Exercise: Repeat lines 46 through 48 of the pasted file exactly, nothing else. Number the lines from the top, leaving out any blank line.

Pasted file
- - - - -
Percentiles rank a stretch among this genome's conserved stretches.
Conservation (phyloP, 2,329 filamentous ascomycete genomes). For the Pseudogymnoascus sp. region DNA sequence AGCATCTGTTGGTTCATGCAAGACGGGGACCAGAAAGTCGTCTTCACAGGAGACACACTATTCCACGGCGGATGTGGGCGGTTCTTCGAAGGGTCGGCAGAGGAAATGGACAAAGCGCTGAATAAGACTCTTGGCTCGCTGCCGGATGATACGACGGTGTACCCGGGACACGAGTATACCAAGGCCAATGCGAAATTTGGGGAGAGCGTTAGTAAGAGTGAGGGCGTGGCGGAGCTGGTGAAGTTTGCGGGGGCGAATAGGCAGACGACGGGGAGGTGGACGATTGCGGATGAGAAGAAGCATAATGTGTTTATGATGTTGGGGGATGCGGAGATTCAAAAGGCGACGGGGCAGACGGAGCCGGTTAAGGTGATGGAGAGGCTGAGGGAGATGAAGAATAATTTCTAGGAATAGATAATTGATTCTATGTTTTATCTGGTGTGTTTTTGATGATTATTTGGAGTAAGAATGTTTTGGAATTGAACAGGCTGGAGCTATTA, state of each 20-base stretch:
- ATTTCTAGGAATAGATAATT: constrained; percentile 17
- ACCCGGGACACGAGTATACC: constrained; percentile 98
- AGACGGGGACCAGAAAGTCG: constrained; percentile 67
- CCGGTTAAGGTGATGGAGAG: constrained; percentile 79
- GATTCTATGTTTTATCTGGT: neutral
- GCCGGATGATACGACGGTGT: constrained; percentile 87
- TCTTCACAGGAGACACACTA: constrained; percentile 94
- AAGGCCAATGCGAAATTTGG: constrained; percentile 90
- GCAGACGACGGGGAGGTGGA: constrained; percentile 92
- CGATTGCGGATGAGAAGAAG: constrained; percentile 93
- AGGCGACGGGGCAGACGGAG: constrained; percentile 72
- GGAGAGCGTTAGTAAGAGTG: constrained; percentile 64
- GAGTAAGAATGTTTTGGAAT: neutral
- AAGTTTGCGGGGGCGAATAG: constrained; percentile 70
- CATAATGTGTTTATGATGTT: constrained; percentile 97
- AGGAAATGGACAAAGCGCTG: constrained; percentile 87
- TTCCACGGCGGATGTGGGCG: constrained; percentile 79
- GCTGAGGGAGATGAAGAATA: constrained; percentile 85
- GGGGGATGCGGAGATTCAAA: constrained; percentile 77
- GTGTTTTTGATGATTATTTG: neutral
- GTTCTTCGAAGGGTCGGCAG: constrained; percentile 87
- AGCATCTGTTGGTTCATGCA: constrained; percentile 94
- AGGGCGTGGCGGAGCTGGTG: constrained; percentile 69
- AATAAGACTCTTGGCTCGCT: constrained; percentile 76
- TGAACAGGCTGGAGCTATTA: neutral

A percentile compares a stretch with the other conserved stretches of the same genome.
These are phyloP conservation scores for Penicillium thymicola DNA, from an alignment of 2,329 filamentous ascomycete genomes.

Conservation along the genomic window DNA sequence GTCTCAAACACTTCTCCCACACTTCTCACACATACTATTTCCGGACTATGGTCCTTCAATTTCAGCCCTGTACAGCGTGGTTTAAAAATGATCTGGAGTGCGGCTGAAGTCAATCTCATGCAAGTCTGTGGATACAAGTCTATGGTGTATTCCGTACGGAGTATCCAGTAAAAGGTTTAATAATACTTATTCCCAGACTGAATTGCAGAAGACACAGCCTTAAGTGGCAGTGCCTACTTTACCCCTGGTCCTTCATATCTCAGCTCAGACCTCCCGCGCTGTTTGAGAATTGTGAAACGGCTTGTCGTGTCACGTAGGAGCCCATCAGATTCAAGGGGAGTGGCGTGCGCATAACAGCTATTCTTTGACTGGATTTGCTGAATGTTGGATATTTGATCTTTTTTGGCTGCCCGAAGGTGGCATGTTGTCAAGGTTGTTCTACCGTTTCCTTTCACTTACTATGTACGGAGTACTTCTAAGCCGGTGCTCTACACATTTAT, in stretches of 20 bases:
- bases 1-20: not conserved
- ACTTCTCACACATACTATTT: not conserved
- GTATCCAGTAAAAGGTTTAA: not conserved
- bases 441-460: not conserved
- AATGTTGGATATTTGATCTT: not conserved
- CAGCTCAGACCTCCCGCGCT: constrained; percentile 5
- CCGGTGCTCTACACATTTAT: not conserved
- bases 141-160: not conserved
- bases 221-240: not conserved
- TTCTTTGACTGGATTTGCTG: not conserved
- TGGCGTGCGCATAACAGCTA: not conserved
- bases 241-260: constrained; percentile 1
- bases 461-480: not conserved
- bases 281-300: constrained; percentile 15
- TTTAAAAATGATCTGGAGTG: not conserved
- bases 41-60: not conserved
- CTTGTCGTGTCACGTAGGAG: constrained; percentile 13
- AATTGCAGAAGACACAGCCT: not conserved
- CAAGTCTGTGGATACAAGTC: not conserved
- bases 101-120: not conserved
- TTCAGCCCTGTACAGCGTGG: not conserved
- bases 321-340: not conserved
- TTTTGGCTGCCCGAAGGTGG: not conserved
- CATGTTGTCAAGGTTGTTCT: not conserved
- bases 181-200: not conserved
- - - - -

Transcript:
- bases 41-60: not conserved
- CTTGTCGTGTCACGTAGGAG: constrained; percentile 13
- AATTGCAGAAGACACAGCCT: not conserved